DoCoMo: Are Its Glory Days a Thing of the Past?
If you dropped by NTT DoCoMo's (DCM ) shop on Chuo Street in the heart of Tokyo's tony Ginza district last fall, you would have understood the buzz over Japan's wireless market. The outlet was so packed that customers had to jostle in long lines for the privilege of signing up for DoCoMo's i-mode mobile Internet service, or to buy the coolest, most function-packed handset. But today, there's plenty of room to browse at will--and some DoCoMo staff give customers the hard sell.
With stunning abruptness, Japan's seven-year cell-phone boom has apparently ended. Shipments of new handsets, which began slipping in June, plunged by 29% in 2001's final quarter. New subscriptions dropped by 17% during the industry's fiscal year ending Mar. 31, to 8.1 million, and Morgan Stanley Japan Ltd. telecom analyst Hironori Tanaka predicts they will fall 30% more in fiscal 2002. DoCoMo President and CEO Keiji Tachikawa admits "the period of rapid growth is over" for Japan's cell-phone business, though he is confident DoCoMo can maintain "stable growth."
But the slowdown could spell trouble for a corporation--and an industry--that has been a rare bright spot in Japan's economy. I-mode subscriptions have fallen especially hard, from an average of 1.9 million monthly a year ago to under 500,000 in February. And the debut of DoCoMo's third-generation (3G) wireless service has been disappointing. DoCoMo is investing $8 billion over the next three years in 3G, which offers high-speed data transmission and video. But as of March, it has signed up only half the 150,000 subscribers it expected. Analysts blame spotty coverage and high cost--$75 monthly on average just for data service--as well as the short battery life of 3G handsets.
What's more, analysts expect DoCoMo will have to write off about half of the $13.5 billion it spent in the past two years on minority stakes in struggling carriers like KPN Mobile (KPN ) of the Netherlands and AT&T Wireless (AWE ) of the U.S. So despite operating profits of $7 billion on sales of $39 billion, it is expected to post a net loss of more than $750 million for the year ended Mar. 31. Parent Nippon Telegraph & Telephone Corp., which has relied on DoCoMo's fat profits, is expected to lose $7.5 billion, a Japanese record.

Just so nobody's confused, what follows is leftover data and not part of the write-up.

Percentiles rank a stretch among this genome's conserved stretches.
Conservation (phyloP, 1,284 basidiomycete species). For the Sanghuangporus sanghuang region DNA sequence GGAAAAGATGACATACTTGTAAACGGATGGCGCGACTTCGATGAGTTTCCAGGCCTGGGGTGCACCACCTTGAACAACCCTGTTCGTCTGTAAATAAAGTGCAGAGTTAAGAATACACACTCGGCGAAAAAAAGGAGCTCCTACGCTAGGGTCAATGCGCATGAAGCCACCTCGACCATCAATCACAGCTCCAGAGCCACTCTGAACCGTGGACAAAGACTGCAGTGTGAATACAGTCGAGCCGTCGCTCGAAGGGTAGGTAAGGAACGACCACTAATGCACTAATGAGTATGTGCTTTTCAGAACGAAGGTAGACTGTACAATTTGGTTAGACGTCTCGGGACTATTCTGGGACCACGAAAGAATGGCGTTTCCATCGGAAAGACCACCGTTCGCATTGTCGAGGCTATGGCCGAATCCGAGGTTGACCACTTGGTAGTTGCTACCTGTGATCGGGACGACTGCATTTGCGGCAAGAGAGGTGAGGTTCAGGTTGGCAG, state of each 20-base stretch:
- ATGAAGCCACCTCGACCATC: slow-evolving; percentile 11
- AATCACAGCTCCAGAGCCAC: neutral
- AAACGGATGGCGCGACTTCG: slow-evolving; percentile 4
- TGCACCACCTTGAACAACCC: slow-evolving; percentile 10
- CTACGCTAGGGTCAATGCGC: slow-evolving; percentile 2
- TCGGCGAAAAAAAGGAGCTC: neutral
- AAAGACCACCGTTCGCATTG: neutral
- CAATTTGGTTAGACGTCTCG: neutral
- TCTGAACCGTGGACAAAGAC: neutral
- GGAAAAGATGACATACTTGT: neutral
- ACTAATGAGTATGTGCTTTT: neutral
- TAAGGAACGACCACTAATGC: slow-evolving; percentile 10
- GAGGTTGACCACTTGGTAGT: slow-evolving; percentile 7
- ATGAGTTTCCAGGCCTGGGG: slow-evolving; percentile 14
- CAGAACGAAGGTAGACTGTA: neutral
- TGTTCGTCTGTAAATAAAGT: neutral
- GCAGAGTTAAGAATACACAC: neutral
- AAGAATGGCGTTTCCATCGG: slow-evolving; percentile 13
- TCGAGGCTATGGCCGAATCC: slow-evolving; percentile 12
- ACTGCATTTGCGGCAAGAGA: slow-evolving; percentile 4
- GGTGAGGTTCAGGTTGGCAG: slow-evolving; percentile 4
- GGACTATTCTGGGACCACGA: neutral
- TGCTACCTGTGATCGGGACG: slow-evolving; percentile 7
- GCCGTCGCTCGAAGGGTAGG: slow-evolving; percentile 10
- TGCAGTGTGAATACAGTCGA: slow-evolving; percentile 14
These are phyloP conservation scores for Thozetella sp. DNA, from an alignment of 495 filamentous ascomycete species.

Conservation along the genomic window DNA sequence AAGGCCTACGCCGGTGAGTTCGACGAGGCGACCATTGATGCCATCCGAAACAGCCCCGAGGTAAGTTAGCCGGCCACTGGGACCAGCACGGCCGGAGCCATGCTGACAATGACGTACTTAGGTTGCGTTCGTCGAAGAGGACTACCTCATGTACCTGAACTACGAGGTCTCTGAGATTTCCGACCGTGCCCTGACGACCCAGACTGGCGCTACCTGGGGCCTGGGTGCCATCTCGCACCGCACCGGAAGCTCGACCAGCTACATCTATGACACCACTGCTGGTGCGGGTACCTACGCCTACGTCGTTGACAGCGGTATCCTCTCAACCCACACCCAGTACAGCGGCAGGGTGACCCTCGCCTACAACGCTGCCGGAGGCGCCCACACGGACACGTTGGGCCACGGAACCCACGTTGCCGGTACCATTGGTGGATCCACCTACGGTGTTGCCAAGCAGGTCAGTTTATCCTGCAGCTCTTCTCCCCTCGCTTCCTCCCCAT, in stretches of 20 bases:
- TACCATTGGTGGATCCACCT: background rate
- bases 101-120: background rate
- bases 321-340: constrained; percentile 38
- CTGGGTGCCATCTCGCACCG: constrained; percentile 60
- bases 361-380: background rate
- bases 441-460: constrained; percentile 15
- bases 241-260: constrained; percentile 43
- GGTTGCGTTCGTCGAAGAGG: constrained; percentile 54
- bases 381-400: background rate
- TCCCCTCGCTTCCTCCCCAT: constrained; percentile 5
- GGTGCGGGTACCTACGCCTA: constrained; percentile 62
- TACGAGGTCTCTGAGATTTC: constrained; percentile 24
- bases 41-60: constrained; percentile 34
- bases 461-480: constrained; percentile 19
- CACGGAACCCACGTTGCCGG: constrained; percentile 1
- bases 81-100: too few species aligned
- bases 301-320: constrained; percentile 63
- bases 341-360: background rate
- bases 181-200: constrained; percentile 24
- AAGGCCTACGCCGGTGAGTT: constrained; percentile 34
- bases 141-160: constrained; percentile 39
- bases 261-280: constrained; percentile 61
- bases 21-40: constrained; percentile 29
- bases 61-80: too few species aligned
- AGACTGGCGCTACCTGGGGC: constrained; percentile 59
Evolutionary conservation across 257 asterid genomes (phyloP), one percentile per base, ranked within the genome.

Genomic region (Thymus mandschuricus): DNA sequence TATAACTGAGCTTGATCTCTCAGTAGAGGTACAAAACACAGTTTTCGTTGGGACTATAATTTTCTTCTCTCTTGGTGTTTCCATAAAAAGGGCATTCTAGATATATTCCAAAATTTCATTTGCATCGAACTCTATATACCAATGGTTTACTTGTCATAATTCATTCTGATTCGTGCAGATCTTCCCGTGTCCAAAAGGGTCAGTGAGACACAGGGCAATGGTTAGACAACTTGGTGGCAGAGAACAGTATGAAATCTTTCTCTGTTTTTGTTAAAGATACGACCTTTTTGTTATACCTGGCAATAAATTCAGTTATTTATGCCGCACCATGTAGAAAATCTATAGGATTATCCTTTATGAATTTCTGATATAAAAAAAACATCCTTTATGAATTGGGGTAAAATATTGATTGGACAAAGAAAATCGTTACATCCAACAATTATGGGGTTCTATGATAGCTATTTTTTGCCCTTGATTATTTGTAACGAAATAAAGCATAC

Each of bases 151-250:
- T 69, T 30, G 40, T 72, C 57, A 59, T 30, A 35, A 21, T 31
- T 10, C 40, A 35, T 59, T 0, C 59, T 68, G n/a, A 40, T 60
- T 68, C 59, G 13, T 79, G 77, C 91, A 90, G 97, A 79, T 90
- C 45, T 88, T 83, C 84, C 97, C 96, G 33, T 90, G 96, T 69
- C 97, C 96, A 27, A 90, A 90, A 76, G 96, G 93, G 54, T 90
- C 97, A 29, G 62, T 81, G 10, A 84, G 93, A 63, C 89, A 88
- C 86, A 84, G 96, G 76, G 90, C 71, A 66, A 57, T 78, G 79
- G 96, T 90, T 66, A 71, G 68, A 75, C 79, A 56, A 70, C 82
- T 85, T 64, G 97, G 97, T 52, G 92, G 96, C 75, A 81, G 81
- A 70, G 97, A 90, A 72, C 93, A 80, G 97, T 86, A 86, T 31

How could the company have been caught so badly off guard? After all, 54% of Japanese already own a cell phone, and the sector has stalled in the U.S. and Europe. For one thing, Japa-nese execs saw that cell-phone market penetration is still behind the Scandinavian countries, so there seemed room to grow. Revenue per DoCoMo user, meanwhile, shrank 10% last year as people used their phones less. Plus, Japan's young, trend-conscious consumers have tended to buy new handsets twice a year--and preferred high-end models retailing for more than $200. But that obsession cooled as Japan's recession ate into disposable income, and consumers balked at upgrading to 3G.
With a 58% share of Japan's wireless market, DoCoMo isn't about to fade away. Indeed, archrival KDDI Corp. is suffering more. KDDI has a debt load of $13.5 billion, and could be pushed to the brink in coming years if its own 3G service, launched on Apr. 1, flops. KDDI claims an advantage: It says it can charge half as much as DoCoMo for 3G because its service is based on the same CDMA platform it uses for 2G. "We can't lose because we have a big cost advantage over our rivals," says Hirofumi Morozumi, KDDI's head of business administration. But thus far, KDDI has had a hard time matching its engineering prowess with savvy marketing.
This harsh climate will likely ignite a new battle among Japan's wireless operators: competition for high-margin services. "It's time for carriers to start boosting revenue with the business they have, instead of depending on new subscribers for growth," says analyst Tanaka. J-Phone, which is about to pass KDDI as Japan's No. 2 carrier, is scoring with such hot products as its camera phone, which lets users send photos via wireless e-mail. Another promising business is corporate services. Japan Communications Inc. now provides high-speed data service, accessible from wireless laptops, at a cost of $570 for a year of unlimited use. "We're offering corporations what they need, a mobile broadband network," says JCI President Seiji Sanda.
For years, DoCoMo has set the pace for the global wireless industry. Japan's new winners may be those who can quickly chart a new course.
By Irene M. Kunii in Tokyo